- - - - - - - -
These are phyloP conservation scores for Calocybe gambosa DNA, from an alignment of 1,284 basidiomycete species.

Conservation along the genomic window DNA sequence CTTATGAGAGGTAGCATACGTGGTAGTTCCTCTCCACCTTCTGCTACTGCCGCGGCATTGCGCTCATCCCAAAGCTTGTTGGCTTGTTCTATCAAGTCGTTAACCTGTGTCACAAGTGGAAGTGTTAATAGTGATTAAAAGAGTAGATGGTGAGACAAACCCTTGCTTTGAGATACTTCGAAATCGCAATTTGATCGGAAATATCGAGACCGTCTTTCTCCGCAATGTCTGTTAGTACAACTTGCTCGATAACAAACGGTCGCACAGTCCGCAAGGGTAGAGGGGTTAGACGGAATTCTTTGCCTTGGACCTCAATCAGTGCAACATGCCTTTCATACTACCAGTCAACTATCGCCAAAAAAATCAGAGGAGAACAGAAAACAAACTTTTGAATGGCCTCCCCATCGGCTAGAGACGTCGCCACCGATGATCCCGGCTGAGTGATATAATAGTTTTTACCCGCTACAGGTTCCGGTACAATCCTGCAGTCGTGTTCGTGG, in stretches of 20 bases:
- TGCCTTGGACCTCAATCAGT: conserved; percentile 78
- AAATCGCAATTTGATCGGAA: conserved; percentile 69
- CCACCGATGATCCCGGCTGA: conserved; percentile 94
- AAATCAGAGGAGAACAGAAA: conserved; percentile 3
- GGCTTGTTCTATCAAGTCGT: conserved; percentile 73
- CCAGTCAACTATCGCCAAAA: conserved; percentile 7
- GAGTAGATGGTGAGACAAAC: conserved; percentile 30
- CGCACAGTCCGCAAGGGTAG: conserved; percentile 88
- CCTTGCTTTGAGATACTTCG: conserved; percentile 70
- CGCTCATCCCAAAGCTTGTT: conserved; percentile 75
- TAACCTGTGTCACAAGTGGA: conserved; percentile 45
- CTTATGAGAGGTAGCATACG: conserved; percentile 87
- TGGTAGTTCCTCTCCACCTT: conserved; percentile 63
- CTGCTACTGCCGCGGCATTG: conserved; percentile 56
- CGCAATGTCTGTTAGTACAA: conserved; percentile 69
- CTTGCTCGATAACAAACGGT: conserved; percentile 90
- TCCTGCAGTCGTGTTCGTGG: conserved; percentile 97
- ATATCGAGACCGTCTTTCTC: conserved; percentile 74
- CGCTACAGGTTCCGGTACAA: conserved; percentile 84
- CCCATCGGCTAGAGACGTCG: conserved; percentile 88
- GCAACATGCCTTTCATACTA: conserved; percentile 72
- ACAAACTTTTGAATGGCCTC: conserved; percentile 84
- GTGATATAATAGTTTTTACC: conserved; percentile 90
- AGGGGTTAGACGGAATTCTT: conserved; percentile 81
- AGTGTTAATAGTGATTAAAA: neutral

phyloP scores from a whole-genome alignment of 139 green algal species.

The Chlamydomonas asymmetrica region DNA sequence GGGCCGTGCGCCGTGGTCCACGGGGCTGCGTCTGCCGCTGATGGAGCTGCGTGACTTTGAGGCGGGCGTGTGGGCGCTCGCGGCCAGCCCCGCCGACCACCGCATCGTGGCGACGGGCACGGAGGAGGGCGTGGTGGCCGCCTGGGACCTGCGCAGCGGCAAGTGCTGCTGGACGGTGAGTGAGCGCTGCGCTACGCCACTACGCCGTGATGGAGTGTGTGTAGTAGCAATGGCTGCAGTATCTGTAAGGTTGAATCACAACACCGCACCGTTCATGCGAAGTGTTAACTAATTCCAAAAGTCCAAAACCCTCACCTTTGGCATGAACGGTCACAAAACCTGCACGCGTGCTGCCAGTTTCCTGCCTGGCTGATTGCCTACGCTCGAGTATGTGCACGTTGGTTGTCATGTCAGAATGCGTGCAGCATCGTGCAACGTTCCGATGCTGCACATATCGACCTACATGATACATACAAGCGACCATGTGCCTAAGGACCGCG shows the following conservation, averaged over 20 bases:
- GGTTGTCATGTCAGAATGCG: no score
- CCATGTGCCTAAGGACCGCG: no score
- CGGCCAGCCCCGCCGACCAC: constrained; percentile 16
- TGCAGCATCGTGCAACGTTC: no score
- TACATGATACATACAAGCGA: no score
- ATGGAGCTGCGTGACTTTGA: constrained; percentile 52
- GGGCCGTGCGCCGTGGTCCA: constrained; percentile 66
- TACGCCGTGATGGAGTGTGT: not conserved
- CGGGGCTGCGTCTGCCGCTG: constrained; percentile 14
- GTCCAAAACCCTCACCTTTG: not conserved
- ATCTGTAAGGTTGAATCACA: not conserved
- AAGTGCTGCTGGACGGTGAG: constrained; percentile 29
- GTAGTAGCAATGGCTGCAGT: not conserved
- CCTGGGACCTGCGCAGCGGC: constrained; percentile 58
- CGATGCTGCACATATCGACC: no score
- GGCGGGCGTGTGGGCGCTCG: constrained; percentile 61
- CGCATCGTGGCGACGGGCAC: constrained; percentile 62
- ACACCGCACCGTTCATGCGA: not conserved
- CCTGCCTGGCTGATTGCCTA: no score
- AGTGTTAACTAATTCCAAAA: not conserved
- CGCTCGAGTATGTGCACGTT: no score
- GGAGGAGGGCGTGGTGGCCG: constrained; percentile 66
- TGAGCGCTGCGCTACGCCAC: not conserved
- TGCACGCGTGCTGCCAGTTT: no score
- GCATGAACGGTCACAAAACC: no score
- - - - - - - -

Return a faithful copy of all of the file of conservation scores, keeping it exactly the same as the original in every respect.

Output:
These are phyloP conservation scores for Calocybe gambosa DNA, from an alignment of 1,284 basidiomycete species.

Conservation along the genomic window DNA sequence CTTATGAGAGGTAGCATACGTGGTAGTTCCTCTCCACCTTCTGCTACTGCCGCGGCATTGCGCTCATCCCAAAGCTTGTTGGCTTGTTCTATCAAGTCGTTAACCTGTGTCACAAGTGGAAGTGTTAATAGTGATTAAAAGAGTAGATGGTGAGACAAACCCTTGCTTTGAGATACTTCGAAATCGCAATTTGATCGGAAATATCGAGACCGTCTTTCTCCGCAATGTCTGTTAGTACAACTTGCTCGATAACAAACGGTCGCACAGTCCGCAAGGGTAGAGGGGTTAGACGGAATTCTTTGCCTTGGACCTCAATCAGTGCAACATGCCTTTCATACTACCAGTCAACTATCGCCAAAAAAATCAGAGGAGAACAGAAAACAAACTTTTGAATGGCCTCCCCATCGGCTAGAGACGTCGCCACCGATGATCCCGGCTGAGTGATATAATAGTTTTTACCCGCTACAGGTTCCGGTACAATCCTGCAGTCGTGTTCGTGG, in stretches of 20 bases:
- TGCCTTGGACCTCAATCAGT: conserved; percentile 78
- AAATCGCAATTTGATCGGAA: conserved; percentile 69
- CCACCGATGATCCCGGCTGA: conserved; percentile 94
- AAATCAGAGGAGAACAGAAA: conserved; percentile 3
- GGCTTGTTCTATCAAGTCGT: conserved; percentile 73
- CCAGTCAACTATCGCCAAAA: conserved; percentile 7
- GAGTAGATGGTGAGACAAAC: conserved; percentile 30
- CGCACAGTCCGCAAGGGTAG: conserved; percentile 88
- CCTTGCTTTGAGATACTTCG: conserved; percentile 70
- CGCTCATCCCAAAGCTTGTT: conserved; percentile 75
- TAACCTGTGTCACAAGTGGA: conserved; percentile 45
- CTTATGAGAGGTAGCATACG: conserved; percentile 87
- TGGTAGTTCCTCTCCACCTT: conserved; percentile 63
- CTGCTACTGCCGCGGCATTG: conserved; percentile 56
- CGCAATGTCTGTTAGTACAA: conserved; percentile 69
- CTTGCTCGATAACAAACGGT: conserved; percentile 90
- TCCTGCAGTCGTGTTCGTGG: conserved; percentile 97
- ATATCGAGACCGTCTTTCTC: conserved; percentile 74
- CGCTACAGGTTCCGGTACAA: conserved; percentile 84
- CCCATCGGCTAGAGACGTCG: conserved; percentile 88
- GCAACATGCCTTTCATACTA: conserved; percentile 72
- ACAAACTTTTGAATGGCCTC: conserved; percentile 84
- GTGATATAATAGTTTTTACC: conserved; percentile 90
- AGGGGTTAGACGGAATTCTT: conserved; percentile 81
- AGTGTTAATAGTGATTAAAA: neutral

phyloP scores from a whole-genome alignment of 139 green algal species.

The Chlamydomonas asymmetrica region DNA sequence GGGCCGTGCGCCGTGGTCCACGGGGCTGCGTCTGCCGCTGATGGAGCTGCGTGACTTTGAGGCGGGCGTGTGGGCGCTCGCGGCCAGCCCCGCCGACCACCGCATCGTGGCGACGGGCACGGAGGAGGGCGTGGTGGCCGCCTGGGACCTGCGCAGCGGCAAGTGCTGCTGGACGGTGAGTGAGCGCTGCGCTACGCCACTACGCCGTGATGGAGTGTGTGTAGTAGCAATGGCTGCAGTATCTGTAAGGTTGAATCACAACACCGCACCGTTCATGCGAAGTGTTAACTAATTCCAAAAGTCCAAAACCCTCACCTTTGGCATGAACGGTCACAAAACCTGCACGCGTGCTGCCAGTTTCCTGCCTGGCTGATTGCCTACGCTCGAGTATGTGCACGTTGGTTGTCATGTCAGAATGCGTGCAGCATCGTGCAACGTTCCGATGCTGCACATATCGACCTACATGATACATACAAGCGACCATGTGCCTAAGGACCGCG shows the following conservation, averaged over 20 bases:
- GGTTGTCATGTCAGAATGCG: no score
- CCATGTGCCTAAGGACCGCG: no score
- CGGCCAGCCCCGCCGACCAC: constrained; percentile 16
- TGCAGCATCGTGCAACGTTC: no score
- TACATGATACATACAAGCGA: no score
- ATGGAGCTGCGTGACTTTGA: constrained; percentile 52
- GGGCCGTGCGCCGTGGTCCA: constrained; percentile 66
- TACGCCGTGATGGAGTGTGT: not conserved
- CGGGGCTGCGTCTGCCGCTG: constrained; percentile 14
- GTCCAAAACCCTCACCTTTG: not conserved
- ATCTGTAAGGTTGAATCACA: not conserved
- AAGTGCTGCTGGACGGTGAG: constrained; percentile 29
- GTAGTAGCAATGGCTGCAGT: not conserved
- CCTGGGACCTGCGCAGCGGC: constrained; percentile 58
- CGATGCTGCACATATCGACC: no score
- GGCGGGCGTGTGGGCGCTCG: constrained; percentile 61
- CGCATCGTGGCGACGGGCAC: constrained; percentile 62
- ACACCGCACCGTTCATGCGA: not conserved
- CCTGCCTGGCTGATTGCCTA: no score
- AGTGTTAACTAATTCCAAAA: not conserved
- CGCTCGAGTATGTGCACGTT: no score
- GGAGGAGGGCGTGGTGGCCG: constrained; percentile 66
- TGAGCGCTGCGCTACGCCAC: not conserved
- TGCACGCGTGCTGCCAGTTT: no score
- GCATGAACGGTCACAAAACC: no score